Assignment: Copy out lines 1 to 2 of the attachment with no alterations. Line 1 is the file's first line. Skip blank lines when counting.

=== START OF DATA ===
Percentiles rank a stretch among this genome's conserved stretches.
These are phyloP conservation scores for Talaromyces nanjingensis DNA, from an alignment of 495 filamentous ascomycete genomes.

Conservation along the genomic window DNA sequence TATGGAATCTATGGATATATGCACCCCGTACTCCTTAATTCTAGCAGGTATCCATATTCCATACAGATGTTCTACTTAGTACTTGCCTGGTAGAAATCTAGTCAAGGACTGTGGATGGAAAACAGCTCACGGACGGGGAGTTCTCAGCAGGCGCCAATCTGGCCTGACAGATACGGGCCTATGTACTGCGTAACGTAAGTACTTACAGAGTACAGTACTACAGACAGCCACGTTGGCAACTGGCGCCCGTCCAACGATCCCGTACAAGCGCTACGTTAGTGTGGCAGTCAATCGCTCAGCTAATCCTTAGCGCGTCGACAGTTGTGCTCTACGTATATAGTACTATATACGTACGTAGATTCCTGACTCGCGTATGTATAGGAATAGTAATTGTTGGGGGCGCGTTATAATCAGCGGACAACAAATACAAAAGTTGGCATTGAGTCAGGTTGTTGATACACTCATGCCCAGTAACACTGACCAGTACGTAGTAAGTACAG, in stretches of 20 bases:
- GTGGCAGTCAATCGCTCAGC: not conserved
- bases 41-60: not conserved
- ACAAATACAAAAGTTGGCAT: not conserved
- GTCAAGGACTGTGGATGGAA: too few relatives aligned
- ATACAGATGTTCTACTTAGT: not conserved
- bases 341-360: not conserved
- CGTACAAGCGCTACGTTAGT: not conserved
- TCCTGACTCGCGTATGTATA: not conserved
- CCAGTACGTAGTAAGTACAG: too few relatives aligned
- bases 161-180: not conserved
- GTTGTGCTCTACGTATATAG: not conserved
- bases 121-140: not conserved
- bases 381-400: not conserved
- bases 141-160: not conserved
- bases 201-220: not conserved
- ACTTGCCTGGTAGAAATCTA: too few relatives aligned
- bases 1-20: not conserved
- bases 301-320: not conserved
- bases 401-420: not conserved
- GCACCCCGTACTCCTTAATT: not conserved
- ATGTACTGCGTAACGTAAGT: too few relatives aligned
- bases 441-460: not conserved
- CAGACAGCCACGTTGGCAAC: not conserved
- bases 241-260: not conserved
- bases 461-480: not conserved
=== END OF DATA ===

Percentiles rank a stretch among this genome's conserved stretches.
These are phyloP conservation scores for Talaromyces nanjingensis DNA, from an alignment of 495 filamentous ascomycete genomes.